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Sorting Between and Within Industries: A Testable Model of Assortative Matching

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  • John M. Abowd
  • Francis Kramarz
  • Sébastien Pérez-Duarte
  • Ian M. Schmutte

Abstract

We test Shimer's (2005) theory of the sorting of workers between and within industrial sectors based on directed search with coordination frictions, deliberately maintaining its static general equilibrium framework. We fit the model to sector-specific wage, vacancy and output data, including publicly-available statistics that characterize the distribution of worker and employer wage heterogeneity across sectors. Our empirical method is general and can be applied to a broad class of assignment models. The results indicate that industries are the loci of sorting-more productive workers are employed in more productive industries. The evidence confirms that strong assortative matching can be present even when worker and employer components of wage heterogeneity are weakly correlated.

Suggested Citation

  • John M. Abowd & Francis Kramarz & Sébastien Pérez-Duarte & Ian M. Schmutte, 2018. "Sorting Between and Within Industries: A Testable Model of Assortative Matching," Annals of Economics and Statistics, GENES, issue 129, pages 1-32.
  • Handle: RePEc:adr:anecst:y:2018:i:129:p:1-32
    DOI: 10.15609/annaeconstat2009.129.0001
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    Cited by:

    1. Erling Barth & James Davis & Richard B. Freeman, 2018. "Augmenting the Human Capital Earnings Equation with Measures of Where People Work," Journal of Labor Economics, University of Chicago Press, vol. 36(S1), pages 71-97.
    2. Shuaizhang Feng & Lars Lefgren & Brennan C. Platt & Bingyong Zheng, 2019. "Job search under asymmetric information: endogenous wage dispersion and unemployment stigma," Economic Theory, Springer;Society for the Advancement of Economic Theory (SAET), vol. 67(4), pages 817-851, June.
    3. Dauth, Wolfgang & Findeisen, Sebastian & Moretti, Enrico & Südekum, Jens, 2018. "Matching In Cities," CEPR Discussion Papers 13347, C.E.P.R. Discussion Papers.
    4. Erling Barth & Alex Bryson & James C. Davis & Richard Freeman, 2016. "It's Where You Work: Increases in the Dispersion of Earnings across Establishments and Individuals in the United States," Journal of Labor Economics, University of Chicago Press, vol. 34(S2), pages 67-97.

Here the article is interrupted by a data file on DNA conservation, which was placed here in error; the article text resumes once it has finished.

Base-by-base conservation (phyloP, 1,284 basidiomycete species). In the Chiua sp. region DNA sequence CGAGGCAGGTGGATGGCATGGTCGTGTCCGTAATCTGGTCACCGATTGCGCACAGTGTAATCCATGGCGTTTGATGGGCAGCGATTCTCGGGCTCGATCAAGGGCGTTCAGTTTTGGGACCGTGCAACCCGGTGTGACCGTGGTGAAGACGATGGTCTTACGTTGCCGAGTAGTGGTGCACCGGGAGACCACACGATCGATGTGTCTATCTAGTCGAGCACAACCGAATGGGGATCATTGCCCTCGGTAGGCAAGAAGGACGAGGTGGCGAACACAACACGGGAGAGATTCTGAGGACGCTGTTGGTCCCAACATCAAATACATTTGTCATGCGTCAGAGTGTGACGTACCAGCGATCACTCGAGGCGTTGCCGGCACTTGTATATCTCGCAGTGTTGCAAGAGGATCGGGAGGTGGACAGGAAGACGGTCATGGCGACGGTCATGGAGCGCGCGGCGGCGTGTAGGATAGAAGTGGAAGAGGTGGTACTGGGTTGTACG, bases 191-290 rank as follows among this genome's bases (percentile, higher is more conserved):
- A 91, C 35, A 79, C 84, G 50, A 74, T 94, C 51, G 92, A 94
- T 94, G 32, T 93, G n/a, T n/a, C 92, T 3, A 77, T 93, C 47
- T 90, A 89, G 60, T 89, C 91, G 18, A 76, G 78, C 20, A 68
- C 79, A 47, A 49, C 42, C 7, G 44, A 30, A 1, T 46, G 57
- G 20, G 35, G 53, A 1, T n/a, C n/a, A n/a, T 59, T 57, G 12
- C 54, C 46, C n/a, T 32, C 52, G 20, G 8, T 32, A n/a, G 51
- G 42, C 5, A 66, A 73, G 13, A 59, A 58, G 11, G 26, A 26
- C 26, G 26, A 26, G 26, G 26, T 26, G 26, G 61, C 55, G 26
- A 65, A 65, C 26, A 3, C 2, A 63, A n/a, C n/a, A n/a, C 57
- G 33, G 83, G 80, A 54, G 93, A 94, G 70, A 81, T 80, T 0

5. Andreas Gulyas, 2018. "Identifying Labor Market Sorting with Firm Dynamics," 2018 Meeting Papers 856, Society for Economic Dynamics.
    6. Kramarz, Francis & Martin, Julien & Mejean, Isabelle, 2020. "Volatility in the small and in the large: The lack of diversification in international trade," Journal of International Economics, Elsevier, vol. 122(C).
    7. John Kennes & Daniel le Maire, 2016. "On the equivalence of buyer and seller proposals within canonical matching and pricing environments," Economics Working Papers 2016-10, Department of Economics and Business Economics, Aarhus University.
    8. Cornwell, Christopher & Schmutte, Ian M. & Scur, Daniela, 2019. "Building a productive workforce: the role of structured management practices," LSE Research Online Documents on Economics 103404, London School of Economics and Political Science, LSE Library.
    9. Cornwell, Christopher & Schmutte, Ian M. & Scur, Daniela, 2019. "Building a productive workforce: the role of structured management," CEPR Discussion Papers 13908, C.E.P.R. Discussion Papers.
    10. Kory Kantenga, 2016. "Sorting and Wage Inequality," 2016 Meeting Papers 660, Society for Economic Dynamics.

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    More about this item

    Keywords

    Wage Differentials; Human Capital; Skills; Job Matching; Simulation Methods;
    All these keywords.

    JEL classification:

    • J31 - Labor and Demographic Economics - - Wages, Compensation, and Labor Costs - - - Wage Level and Structure; Wage Differentials
    • J24 - Labor and Demographic Economics - - Demand and Supply of Labor - - - Human Capital; Skills; Occupational Choice; Labor Productivity
    • E24 - Macroeconomics and Monetary Economics - - Consumption, Saving, Production, Employment, and Investment - - - Employment; Unemployment; Wages; Intergenerational Income Distribution; Aggregate Human Capital; Aggregate Labor Productivity

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